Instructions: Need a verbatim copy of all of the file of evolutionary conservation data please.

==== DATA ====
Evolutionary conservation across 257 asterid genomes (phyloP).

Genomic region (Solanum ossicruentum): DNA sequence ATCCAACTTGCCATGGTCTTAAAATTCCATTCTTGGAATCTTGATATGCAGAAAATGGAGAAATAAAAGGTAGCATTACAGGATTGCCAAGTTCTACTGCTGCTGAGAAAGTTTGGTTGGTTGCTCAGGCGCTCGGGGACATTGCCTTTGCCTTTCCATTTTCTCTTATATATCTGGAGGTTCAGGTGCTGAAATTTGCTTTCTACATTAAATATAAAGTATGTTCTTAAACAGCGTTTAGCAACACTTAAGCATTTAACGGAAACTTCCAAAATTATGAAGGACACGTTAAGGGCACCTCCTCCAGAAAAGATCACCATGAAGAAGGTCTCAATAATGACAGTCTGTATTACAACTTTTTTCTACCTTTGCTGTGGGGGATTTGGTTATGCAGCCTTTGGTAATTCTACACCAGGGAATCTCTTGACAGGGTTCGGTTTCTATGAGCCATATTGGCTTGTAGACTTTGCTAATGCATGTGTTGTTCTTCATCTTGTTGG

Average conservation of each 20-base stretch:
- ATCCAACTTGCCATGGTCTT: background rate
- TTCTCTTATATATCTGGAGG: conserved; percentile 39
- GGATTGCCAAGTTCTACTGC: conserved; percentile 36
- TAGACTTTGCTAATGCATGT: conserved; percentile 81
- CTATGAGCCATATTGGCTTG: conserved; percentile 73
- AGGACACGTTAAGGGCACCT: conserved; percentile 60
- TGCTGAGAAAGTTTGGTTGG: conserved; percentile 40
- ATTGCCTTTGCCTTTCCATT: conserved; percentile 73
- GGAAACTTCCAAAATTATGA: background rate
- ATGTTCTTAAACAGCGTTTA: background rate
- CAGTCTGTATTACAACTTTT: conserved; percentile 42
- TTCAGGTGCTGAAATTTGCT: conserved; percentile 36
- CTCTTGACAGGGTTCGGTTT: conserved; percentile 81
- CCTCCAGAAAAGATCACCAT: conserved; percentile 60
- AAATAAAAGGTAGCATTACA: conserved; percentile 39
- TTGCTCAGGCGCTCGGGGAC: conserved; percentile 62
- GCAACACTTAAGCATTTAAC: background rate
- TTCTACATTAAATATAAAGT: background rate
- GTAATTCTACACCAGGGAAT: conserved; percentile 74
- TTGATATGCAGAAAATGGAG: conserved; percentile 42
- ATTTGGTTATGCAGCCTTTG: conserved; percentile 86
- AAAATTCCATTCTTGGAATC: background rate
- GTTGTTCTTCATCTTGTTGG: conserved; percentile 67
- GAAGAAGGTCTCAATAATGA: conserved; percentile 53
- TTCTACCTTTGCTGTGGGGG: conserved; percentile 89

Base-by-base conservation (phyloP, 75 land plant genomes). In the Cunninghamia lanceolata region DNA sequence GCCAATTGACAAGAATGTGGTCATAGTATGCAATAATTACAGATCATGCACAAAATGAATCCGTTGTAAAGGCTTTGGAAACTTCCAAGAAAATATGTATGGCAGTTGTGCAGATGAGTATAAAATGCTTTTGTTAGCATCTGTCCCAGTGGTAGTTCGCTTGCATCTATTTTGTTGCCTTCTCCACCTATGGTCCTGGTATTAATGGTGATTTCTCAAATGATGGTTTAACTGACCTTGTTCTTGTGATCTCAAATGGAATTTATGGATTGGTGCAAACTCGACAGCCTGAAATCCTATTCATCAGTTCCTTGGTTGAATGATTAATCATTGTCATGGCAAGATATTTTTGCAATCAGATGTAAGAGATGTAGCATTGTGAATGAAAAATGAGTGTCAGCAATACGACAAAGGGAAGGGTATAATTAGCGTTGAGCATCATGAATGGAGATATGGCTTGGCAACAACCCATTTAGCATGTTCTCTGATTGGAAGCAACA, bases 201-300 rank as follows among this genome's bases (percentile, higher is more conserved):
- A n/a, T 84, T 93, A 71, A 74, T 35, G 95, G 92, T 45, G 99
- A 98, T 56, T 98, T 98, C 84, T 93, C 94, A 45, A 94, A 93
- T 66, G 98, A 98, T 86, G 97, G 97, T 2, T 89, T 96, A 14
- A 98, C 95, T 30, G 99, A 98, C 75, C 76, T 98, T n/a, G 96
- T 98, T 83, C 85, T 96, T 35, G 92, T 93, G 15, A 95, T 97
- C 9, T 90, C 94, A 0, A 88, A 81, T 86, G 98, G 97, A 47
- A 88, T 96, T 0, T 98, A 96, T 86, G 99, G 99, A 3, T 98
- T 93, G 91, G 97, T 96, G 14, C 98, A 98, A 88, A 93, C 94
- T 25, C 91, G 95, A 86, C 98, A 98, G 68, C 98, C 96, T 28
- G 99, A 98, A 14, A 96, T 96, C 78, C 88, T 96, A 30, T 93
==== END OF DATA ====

Evolutionary conservation across 257 asterid genomes (phyloP).

Genomic region (Solanum ossicruentum): DNA sequence ATCCAACTTGCCATGGTCTTAAAATTCCATTCTTGGAATCTTGATATGCAGAAAATGGAGAAATAAAAGGTAGCATTACAGGATTGCCAAGTTCTACTGCTGCTGAGAAAGTTTGGTTGGTTGCTCAGGCGCTCGGGGACATTGCCTTTGCCTTTCCATTTTCTCTTATATATCTGGAGGTTCAGGTGCTGAAATTTGCTTTCTACATTAAATATAAAGTATGTTCTTAAACAGCGTTTAGCAACACTTAAGCATTTAACGGAAACTTCCAAAATTATGAAGGACACGTTAAGGGCACCTCCTCCAGAAAAGATCACCATGAAGAAGGTCTCAATAATGACAGTCTGTATTACAACTTTTTTCTACCTTTGCTGTGGGGGATTTGGTTATGCAGCCTTTGGTAATTCTACACCAGGGAATCTCTTGACAGGGTTCGGTTTCTATGAGCCATATTGGCTTGTAGACTTTGCTAATGCATGTGTTGTTCTTCATCTTGTTGG

Average conservation of each 20-base stretch:
- ATCCAACTTGCCATGGTCTT: background rate
- TTCTCTTATATATCTGGAGG: conserved; percentile 39
- GGATTGCCAAGTTCTACTGC: conserved; percentile 36
- TAGACTTTGCTAATGCATGT: conserved; percentile 81
- CTATGAGCCATATTGGCTTG: conserved; percentile 73
- AGGACACGTTAAGGGCACCT: conserved; percentile 60
- TGCTGAGAAAGTTTGGTTGG: conserved; percentile 40
- ATTGCCTTTGCCTTTCCATT: conserved; percentile 73
- GGAAACTTCCAAAATTATGA: background rate
- ATGTTCTTAAACAGCGTTTA: background rate
- CAGTCTGTATTACAACTTTT: conserved; percentile 42
- TTCAGGTGCTGAAATTTGCT: conserved; percentile 36
- CTCTTGACAGGGTTCGGTTT: conserved; percentile 81
- CCTCCAGAAAAGATCACCAT: conserved; percentile 60
- AAATAAAAGGTAGCATTACA: conserved; percentile 39
- TTGCTCAGGCGCTCGGGGAC: conserved; percentile 62
- GCAACACTTAAGCATTTAAC: background rate
- TTCTACATTAAATATAAAGT: background rate
- GTAATTCTACACCAGGGAAT: conserved; percentile 74
- TTGATATGCAGAAAATGGAG: conserved; percentile 42
- ATTTGGTTATGCAGCCTTTG: conserved; percentile 86
- AAAATTCCATTCTTGGAATC: background rate
- GTTGTTCTTCATCTTGTTGG: conserved; percentile 67
- GAAGAAGGTCTCAATAATGA: conserved; percentile 53
- TTCTACCTTTGCTGTGGGGG: conserved; percentile 89

Base-by-base conservation (phyloP, 75 land plant genomes). In the Cunninghamia lanceolata region DNA sequence GCCAATTGACAAGAATGTGGTCATAGTATGCAATAATTACAGATCATGCACAAAATGAATCCGTTGTAAAGGCTTTGGAAACTTCCAAGAAAATATGTATGGCAGTTGTGCAGATGAGTATAAAATGCTTTTGTTAGCATCTGTCCCAGTGGTAGTTCGCTTGCATCTATTTTGTTGCCTTCTCCACCTATGGTCCTGGTATTAATGGTGATTTCTCAAATGATGGTTTAACTGACCTTGTTCTTGTGATCTCAAATGGAATTTATGGATTGGTGCAAACTCGACAGCCTGAAATCCTATTCATCAGTTCCTTGGTTGAATGATTAATCATTGTCATGGCAAGATATTTTTGCAATCAGATGTAAGAGATGTAGCATTGTGAATGAAAAATGAGTGTCAGCAATACGACAAAGGGAAGGGTATAATTAGCGTTGAGCATCATGAATGGAGATATGGCTTGGCAACAACCCATTTAGCATGTTCTCTGATTGGAAGCAACA, bases 201-300 rank as follows among this genome's bases (percentile, higher is more conserved):
- A n/a, T 84, T 93, A 71, A 74, T 35, G 95, G 92, T 45, G 99
- A 98, T 56, T 98, T 98, C 84, T 93, C 94, A 45, A 94, A 93
- T 66, G 98, A 98, T 86, G 97, G 97, T 2, T 89, T 96, A 14
- A 98, C 95, T 30, G 99, A 98, C 75, C 76, T 98, T n/a, G 96
- T 98, T 83, C 85, T 96, T 35, G 92, T 93, G 15, A 95, T 97
- C 9, T 90, C 94, A 0, A 88, A 81, T 86, G 98, G 97, A 47
- A 88, T 96, T 0, T 98, A 96, T 86, G 99, G 99, A 3, T 98
- T 93, G 91, G 97, T 96, G 14, C 98, A 98, A 88, A 93, C 94
- T 25, C 91, G 95, A 86, C 98, A 98, G 68, C 98, C 96, T 28
- G 99, A 98, A 14, A 96, T 96, C 78, C 88, T 96, A 30, T 93